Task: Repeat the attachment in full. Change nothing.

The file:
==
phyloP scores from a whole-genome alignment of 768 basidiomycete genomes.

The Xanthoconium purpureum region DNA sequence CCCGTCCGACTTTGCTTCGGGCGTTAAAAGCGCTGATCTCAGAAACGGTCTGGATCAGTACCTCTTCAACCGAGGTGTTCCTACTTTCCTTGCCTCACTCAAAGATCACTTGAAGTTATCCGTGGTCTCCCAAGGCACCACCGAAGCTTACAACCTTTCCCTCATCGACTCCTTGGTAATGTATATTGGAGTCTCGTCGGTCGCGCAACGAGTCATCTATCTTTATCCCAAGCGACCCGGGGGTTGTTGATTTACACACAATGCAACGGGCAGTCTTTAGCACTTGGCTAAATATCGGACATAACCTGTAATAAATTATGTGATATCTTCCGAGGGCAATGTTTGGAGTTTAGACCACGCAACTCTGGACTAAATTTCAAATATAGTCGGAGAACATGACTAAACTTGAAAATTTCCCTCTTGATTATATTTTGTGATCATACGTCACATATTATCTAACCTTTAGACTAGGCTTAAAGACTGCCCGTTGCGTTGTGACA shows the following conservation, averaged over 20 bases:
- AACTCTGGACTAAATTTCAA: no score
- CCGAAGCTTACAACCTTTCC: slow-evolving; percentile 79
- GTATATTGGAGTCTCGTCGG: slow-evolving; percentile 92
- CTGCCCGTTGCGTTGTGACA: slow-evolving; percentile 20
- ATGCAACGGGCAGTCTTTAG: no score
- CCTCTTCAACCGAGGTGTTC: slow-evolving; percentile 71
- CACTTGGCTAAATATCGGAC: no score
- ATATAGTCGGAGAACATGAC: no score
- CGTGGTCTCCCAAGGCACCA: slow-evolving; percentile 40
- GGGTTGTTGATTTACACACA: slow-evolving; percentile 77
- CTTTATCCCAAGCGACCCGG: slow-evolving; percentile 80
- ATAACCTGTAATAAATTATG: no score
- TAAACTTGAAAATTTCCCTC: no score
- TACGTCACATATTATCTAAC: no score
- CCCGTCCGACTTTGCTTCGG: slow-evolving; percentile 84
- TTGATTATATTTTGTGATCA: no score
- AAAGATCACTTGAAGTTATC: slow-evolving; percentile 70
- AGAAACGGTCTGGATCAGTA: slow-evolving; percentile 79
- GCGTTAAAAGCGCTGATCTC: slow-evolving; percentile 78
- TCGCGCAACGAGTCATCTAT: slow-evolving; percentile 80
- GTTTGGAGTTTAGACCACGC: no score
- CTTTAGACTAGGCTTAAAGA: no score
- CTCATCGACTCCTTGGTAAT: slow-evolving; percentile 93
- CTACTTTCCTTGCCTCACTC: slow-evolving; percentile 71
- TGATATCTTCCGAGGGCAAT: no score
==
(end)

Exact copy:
phyloP scores from a whole-genome alignment of 768 basidiomycete genomes.

The Xanthoconium purpureum region DNA sequence CCCGTCCGACTTTGCTTCGGGCGTTAAAAGCGCTGATCTCAGAAACGGTCTGGATCAGTACCTCTTCAACCGAGGTGTTCCTACTTTCCTTGCCTCACTCAAAGATCACTTGAAGTTATCCGTGGTCTCCCAAGGCACCACCGAAGCTTACAACCTTTCCCTCATCGACTCCTTGGTAATGTATATTGGAGTCTCGTCGGTCGCGCAACGAGTCATCTATCTTTATCCCAAGCGACCCGGGGGTTGTTGATTTACACACAATGCAACGGGCAGTCTTTAGCACTTGGCTAAATATCGGACATAACCTGTAATAAATTATGTGATATCTTCCGAGGGCAATGTTTGGAGTTTAGACCACGCAACTCTGGACTAAATTTCAAATATAGTCGGAGAACATGACTAAACTTGAAAATTTCCCTCTTGATTATATTTTGTGATCATACGTCACATATTATCTAACCTTTAGACTAGGCTTAAAGACTGCCCGTTGCGTTGTGACA shows the following conservation, averaged over 20 bases:
- AACTCTGGACTAAATTTCAA: no score
- CCGAAGCTTACAACCTTTCC: slow-evolving; percentile 79
- GTATATTGGAGTCTCGTCGG: slow-evolving; percentile 92
- CTGCCCGTTGCGTTGTGACA: slow-evolving; percentile 20
- ATGCAACGGGCAGTCTTTAG: no score
- CCTCTTCAACCGAGGTGTTC: slow-evolving; percentile 71
- CACTTGGCTAAATATCGGAC: no score
- ATATAGTCGGAGAACATGAC: no score
- CGTGGTCTCCCAAGGCACCA: slow-evolving; percentile 40
- GGGTTGTTGATTTACACACA: slow-evolving; percentile 77
- CTTTATCCCAAGCGACCCGG: slow-evolving; percentile 80
- ATAACCTGTAATAAATTATG: no score
- TAAACTTGAAAATTTCCCTC: no score
- TACGTCACATATTATCTAAC: no score
- CCCGTCCGACTTTGCTTCGG: slow-evolving; percentile 84
- TTGATTATATTTTGTGATCA: no score
- AAAGATCACTTGAAGTTATC: slow-evolving; percentile 70
- AGAAACGGTCTGGATCAGTA: slow-evolving; percentile 79
- GCGTTAAAAGCGCTGATCTC: slow-evolving; percentile 78
- TCGCGCAACGAGTCATCTAT: slow-evolving; percentile 80
- GTTTGGAGTTTAGACCACGC: no score
- CTTTAGACTAGGCTTAAAGA: no score
- CTCATCGACTCCTTGGTAAT: slow-evolving; percentile 93
- CTACTTTCCTTGCCTCACTC: slow-evolving; percentile 71
- TGATATCTTCCGAGGGCAAT: no score